t-17 days: thinking about deadlines

NaNoWriMo starts in seventeen days. That means I've been looking at the calendar, trying to figure out how exactly I can make word count in the shortest amount of time without ruining my health.

In previous years, I've usually managed to finish a few days before 30 November, but that's not the whole story. When I look back on the days I wrote and how many words got set down, it's much more like a flood/drought situation: 9,000 words (or more) on the weekend, maybe 1,000 during the week.

I seem to have deleted my old word count spreadsheets from previous years, but I did find a note from last year (where I got under 1,000 words done for the whole month, ouch!). The projected plan was if I wrote 2,500 words on Fridays, and 5,000 words each day of the weekend, and then another 5,000 on 11 November (because I work somewhere we get Remembrance Day off), then I'd just make it. That must have been a November which was heavy on overtime.

Yeah. I just can't feel bad about missing that one.

There's lots of sprints and other on-line events to get writers ready for November. For me, the best thing has been Friday Flash. Usually I wind up writing my story on Wednesday or Thursday nights. Often I don't have an idea for my story until Wednesday or Thursday night. To work out and write an entire short story, even a flash one, in that amount of time is a lot harder than sustaining a longer one. It also means that writing when I'm tired, sick, busy, etc. isn't as daunting as it used to be.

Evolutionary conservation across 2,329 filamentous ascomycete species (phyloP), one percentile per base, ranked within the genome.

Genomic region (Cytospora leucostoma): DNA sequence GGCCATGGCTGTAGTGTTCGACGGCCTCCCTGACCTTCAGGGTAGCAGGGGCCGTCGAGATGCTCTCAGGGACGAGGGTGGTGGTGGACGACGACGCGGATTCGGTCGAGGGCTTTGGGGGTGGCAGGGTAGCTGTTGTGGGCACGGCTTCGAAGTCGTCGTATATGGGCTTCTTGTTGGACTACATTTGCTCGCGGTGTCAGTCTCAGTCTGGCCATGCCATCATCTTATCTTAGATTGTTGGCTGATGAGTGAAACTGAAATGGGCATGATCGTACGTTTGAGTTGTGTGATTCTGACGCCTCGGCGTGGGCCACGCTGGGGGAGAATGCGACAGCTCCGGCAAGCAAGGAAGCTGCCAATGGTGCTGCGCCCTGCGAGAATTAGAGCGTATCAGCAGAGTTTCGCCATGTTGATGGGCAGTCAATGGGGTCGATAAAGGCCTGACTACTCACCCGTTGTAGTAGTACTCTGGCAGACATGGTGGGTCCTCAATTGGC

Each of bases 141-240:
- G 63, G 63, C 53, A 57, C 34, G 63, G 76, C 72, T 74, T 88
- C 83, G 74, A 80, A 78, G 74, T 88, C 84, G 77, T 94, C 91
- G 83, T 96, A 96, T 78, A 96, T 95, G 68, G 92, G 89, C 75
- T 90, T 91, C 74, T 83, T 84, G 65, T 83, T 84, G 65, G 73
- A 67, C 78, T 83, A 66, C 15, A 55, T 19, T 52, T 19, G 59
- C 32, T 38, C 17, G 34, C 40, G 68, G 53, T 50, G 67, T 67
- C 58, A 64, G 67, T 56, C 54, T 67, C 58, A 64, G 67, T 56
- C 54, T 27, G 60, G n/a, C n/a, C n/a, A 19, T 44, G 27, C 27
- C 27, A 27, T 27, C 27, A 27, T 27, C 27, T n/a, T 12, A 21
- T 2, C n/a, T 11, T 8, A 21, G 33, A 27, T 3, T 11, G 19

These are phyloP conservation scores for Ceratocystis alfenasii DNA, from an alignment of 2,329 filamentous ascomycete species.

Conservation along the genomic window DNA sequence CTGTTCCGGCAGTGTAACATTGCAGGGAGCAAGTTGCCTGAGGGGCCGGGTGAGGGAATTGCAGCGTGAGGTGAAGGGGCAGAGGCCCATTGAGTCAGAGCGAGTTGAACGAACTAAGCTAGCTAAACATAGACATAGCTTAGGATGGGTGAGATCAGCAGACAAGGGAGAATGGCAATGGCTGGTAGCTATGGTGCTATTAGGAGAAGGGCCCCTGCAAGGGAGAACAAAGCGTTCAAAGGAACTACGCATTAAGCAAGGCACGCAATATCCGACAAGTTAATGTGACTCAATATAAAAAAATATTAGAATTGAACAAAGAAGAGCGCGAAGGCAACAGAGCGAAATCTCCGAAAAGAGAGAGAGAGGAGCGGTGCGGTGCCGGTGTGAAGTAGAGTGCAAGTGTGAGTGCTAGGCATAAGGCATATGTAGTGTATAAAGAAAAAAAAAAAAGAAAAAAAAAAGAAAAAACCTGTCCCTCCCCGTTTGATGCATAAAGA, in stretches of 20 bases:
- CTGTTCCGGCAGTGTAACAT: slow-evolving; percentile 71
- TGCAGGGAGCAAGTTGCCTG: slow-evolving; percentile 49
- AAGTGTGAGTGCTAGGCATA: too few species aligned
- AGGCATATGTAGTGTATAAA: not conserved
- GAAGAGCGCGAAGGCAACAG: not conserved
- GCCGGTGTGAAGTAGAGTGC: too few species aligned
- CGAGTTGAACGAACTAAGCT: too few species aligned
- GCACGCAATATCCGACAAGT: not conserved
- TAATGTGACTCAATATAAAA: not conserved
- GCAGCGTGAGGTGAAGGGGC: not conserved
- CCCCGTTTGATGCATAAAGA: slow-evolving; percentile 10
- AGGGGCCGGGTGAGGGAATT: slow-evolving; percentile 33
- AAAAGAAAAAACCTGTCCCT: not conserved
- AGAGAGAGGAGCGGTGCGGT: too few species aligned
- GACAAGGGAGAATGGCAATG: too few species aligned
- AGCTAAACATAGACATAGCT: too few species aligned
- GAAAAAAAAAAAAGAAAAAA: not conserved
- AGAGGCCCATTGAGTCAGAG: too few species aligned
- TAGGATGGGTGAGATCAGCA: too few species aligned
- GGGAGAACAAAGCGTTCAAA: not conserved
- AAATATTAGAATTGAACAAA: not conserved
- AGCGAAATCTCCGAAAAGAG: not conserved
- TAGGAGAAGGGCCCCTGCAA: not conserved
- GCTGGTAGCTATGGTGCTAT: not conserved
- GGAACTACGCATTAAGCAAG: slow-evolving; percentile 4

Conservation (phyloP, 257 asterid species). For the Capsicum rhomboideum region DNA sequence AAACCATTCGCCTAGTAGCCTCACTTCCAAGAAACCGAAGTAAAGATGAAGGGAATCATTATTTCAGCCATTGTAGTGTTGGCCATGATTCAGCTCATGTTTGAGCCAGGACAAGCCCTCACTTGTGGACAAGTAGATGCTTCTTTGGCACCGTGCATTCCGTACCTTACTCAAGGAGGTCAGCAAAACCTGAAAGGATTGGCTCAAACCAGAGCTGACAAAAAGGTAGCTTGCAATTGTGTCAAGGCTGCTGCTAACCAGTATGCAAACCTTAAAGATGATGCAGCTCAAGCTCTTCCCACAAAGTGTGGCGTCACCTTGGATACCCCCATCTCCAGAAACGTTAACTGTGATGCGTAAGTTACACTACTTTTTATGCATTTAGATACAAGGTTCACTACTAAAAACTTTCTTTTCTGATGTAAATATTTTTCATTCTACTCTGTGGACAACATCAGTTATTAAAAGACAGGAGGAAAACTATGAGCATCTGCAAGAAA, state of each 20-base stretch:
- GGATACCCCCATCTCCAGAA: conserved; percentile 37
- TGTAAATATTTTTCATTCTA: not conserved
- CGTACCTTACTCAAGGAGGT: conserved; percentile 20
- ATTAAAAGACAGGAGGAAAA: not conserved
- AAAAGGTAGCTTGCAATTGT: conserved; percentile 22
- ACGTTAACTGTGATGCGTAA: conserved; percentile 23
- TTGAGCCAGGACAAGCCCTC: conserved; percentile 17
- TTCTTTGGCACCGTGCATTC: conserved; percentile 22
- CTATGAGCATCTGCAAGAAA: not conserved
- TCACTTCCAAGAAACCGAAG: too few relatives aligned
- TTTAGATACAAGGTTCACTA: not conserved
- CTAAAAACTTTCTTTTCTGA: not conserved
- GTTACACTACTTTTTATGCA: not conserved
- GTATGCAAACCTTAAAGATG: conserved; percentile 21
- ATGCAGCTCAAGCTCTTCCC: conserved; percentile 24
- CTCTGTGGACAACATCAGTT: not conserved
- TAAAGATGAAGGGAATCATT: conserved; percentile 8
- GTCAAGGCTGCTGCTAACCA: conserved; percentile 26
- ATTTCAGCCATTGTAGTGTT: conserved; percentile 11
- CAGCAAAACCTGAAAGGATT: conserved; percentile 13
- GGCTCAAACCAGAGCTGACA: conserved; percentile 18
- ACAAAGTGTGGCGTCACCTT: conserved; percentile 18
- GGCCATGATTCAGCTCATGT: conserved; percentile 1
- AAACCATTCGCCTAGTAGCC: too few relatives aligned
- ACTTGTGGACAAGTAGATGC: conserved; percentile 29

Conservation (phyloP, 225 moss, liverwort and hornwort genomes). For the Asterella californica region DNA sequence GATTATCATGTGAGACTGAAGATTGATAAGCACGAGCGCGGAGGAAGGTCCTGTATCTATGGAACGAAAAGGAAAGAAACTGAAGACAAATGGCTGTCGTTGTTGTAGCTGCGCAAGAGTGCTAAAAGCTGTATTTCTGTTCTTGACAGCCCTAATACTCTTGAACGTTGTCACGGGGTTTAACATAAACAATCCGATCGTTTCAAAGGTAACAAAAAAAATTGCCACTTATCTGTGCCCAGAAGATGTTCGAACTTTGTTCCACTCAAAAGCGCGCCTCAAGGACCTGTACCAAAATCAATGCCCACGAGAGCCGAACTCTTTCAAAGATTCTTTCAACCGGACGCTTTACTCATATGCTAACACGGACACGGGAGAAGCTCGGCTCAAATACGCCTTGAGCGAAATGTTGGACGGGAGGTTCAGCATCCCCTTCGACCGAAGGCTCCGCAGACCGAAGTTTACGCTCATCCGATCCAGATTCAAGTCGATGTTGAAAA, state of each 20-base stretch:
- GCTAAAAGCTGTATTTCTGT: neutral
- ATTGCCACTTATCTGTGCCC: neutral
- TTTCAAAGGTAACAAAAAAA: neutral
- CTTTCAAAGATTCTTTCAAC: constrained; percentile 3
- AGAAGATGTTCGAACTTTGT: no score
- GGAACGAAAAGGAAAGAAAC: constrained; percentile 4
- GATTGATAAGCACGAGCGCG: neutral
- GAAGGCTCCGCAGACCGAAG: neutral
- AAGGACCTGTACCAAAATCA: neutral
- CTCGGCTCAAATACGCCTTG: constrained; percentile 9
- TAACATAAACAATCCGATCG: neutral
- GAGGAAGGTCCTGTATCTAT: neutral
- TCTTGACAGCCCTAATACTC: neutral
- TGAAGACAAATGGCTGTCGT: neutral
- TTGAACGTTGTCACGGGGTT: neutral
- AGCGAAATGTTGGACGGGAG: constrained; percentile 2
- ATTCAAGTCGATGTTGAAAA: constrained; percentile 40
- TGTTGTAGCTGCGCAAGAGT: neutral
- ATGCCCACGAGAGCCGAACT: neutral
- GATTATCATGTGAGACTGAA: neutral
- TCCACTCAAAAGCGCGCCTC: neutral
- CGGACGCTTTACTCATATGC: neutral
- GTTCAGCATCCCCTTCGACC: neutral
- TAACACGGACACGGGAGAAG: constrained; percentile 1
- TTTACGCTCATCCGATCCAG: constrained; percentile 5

This year I projected that if I write:
  • 2,000 words per block
  • 1 block each weeknight
  • 2 blocks on weekends, the vacation day I'm taking 1 November, and 11 November
Then I'll be done by 17 November. I doubt that will actually be true, but it's an interesting thought. 2,000 words isn't that much more than the hard average of 1,667 words per day to reach the 50,000 goal, assuming you write every day for the entire month.

All this play with numbers is a good reminder that in the end, it's not the word count, but the story that matters. The word count will get you a web badge and a certificate to print out. The story will get you most of the way through writing a book.